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Sunday, March 2, 2014

Smilin' Jim

Greenwich Village, 1958.

If you didn’t see her, you might think she was just an ordinary girl. Serving pasta and wine in her parents’ place, scooping ices behind the counter. You could be nattering away at your table. Suddenly she’s there, like a cat or a bird.


You look up and see her and I know just what you’d be thinking. Sophia, like Sophia Loren. Dark eyes, wavy dark hair framing her face, full red lips, body like a movie star. I’m not going to say any more ‘cause I don't want to be impolite. But you get my gist, don’t you?


 We were both just fifteen when we met and I thought, I got to start working out. You know how it is when you see something and think, I gotta have this in my life? Not like once or twice, mind you, but always. I gotta make her look at me, just once, but I gotta build up the muscles before I do it.

More than muscles. Elena, she’s no ordinary girl. You gotta be special for Elena. For one thing she’s got gypsy blood or something; she sees things other people don't, like ghosts and things. And you know she's truly seeing them because she knows things, like a little girl who died in their house, and Elena saw her when nobody else did. She was a long-ago little girl, with a little cap and a long skirt. Elena knew all about her.



I'm not that way but it doesn't give me the willies. I had to have something though, something I do that would impress her. I can cook pretty good, but her mom can too. I started lifting weights and I got pretty strong. But that wasn't enough either. Then I started filling out, getting older, you know, and she started to look at me more.


Still couldn't figure out what to do with myself so I started being nice to people. I mean extra nice, opening the door for ladies, giving bums my nickels, that sort of thing. Smiling a lot so they called me Smilin' Jim. And Elena started noticing. 

You're not like the other boys, she said, and I said, I'm just being me, Elena. And miracle of miracles, she started to like me.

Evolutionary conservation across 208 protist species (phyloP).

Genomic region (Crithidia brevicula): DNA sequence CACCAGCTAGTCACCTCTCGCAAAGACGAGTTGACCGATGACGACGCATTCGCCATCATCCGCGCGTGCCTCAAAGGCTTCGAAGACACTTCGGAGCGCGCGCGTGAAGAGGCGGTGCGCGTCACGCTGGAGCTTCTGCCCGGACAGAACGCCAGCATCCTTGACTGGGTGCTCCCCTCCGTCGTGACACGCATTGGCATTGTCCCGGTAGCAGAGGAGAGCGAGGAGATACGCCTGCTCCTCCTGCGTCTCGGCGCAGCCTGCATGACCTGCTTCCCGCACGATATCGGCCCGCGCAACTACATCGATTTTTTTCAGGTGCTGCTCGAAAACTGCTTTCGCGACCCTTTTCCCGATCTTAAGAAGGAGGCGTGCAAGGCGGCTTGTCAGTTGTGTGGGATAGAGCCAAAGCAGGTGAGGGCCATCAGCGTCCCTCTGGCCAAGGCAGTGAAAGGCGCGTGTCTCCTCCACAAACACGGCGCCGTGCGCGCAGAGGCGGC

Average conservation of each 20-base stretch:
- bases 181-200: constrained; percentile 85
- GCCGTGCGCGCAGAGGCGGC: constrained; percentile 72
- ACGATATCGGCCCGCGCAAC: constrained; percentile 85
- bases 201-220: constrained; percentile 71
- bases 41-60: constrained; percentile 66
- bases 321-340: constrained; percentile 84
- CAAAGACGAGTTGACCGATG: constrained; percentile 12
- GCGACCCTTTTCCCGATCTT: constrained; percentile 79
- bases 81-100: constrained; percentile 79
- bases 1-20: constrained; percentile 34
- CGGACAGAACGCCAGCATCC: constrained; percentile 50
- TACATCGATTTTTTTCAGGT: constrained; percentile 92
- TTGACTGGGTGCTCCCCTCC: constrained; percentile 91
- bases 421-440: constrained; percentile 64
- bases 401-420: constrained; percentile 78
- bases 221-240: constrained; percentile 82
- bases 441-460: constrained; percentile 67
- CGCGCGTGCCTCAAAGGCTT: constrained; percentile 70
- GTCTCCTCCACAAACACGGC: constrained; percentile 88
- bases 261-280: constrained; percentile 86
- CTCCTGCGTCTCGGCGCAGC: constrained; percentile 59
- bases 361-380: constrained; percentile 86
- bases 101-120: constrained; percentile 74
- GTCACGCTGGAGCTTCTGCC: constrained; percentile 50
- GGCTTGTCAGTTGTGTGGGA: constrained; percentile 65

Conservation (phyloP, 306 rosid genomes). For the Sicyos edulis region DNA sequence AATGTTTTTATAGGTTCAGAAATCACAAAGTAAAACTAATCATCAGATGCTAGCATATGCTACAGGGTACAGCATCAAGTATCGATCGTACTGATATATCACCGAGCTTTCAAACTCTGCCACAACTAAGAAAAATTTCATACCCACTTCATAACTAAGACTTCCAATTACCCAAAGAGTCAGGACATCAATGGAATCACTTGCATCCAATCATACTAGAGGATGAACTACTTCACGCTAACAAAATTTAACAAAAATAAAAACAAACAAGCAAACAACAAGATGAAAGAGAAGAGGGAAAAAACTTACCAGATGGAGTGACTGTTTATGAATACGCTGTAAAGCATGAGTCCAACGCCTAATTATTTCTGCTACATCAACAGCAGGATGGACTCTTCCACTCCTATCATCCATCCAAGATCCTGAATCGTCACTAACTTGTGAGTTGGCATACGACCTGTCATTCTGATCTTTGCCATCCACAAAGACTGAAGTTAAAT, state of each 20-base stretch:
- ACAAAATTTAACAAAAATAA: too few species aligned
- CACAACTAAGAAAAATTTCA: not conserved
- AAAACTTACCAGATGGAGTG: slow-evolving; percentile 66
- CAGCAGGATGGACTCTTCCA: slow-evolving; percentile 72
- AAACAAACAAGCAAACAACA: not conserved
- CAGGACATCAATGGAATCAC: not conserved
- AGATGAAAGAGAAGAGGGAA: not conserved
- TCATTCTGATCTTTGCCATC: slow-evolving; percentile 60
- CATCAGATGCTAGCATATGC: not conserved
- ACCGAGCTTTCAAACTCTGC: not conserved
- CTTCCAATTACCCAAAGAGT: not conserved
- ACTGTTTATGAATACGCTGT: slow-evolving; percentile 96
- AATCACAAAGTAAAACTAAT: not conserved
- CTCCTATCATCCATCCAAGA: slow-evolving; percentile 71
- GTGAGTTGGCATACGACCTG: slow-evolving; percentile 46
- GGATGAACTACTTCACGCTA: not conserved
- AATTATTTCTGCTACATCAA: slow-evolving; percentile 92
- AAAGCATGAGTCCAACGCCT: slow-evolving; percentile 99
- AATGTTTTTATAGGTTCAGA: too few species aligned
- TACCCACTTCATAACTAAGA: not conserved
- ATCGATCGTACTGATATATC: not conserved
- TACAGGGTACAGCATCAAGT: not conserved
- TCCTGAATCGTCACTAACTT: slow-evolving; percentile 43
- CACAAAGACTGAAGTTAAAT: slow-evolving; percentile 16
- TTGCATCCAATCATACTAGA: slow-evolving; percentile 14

Now and again I’d get in the boxing ring, for a little bread, if you know what I mean. Pretty girl don't come cheap, she wants to go out dancing, go to a different restaurant than the one her parents had. I want her to be happy and give her what she wants.


You gotta be tough in the ring, but I didn’t tell her I was doing it. Wanted her to think I was always nice, you know, listening to people’s troubles and buying their kids lollipops.

Then one night I'm in the ring, beatin' the stuffing out of some poor sap, and I look up and see her. Staring at me plain as day and I think, that’s it, I'm done for. Practically started crying right then and there. But when the fight’s over she comes over and I think, she’s gonna slap my face.  Instead, she throws her arms around me, shaking like a leaf.


I knew you could do it, Jimmy, she says in a whisper. I always knew you were holding back. I don't say nothing, just stare at her. And just like that, she kisses me so hard I’m nearly faintin’ in front of the guy I just knocked out.


Now we're engaged, and she says she'll be my wife as soon as she’s done with high school. I'm still nice as pie to everyone I meet at the bakery, or anywhere else for that matter. Just stay tough in the ring.

But that’s okay with my Elena, and if it’s okay with her it’s okay with me. Women, you know? What can I say but go figure?


Parents still don't know we're engaged, mine or hers. Not going to worry, though. We'll cross that bridge when we come to it. In the meantime... life is good.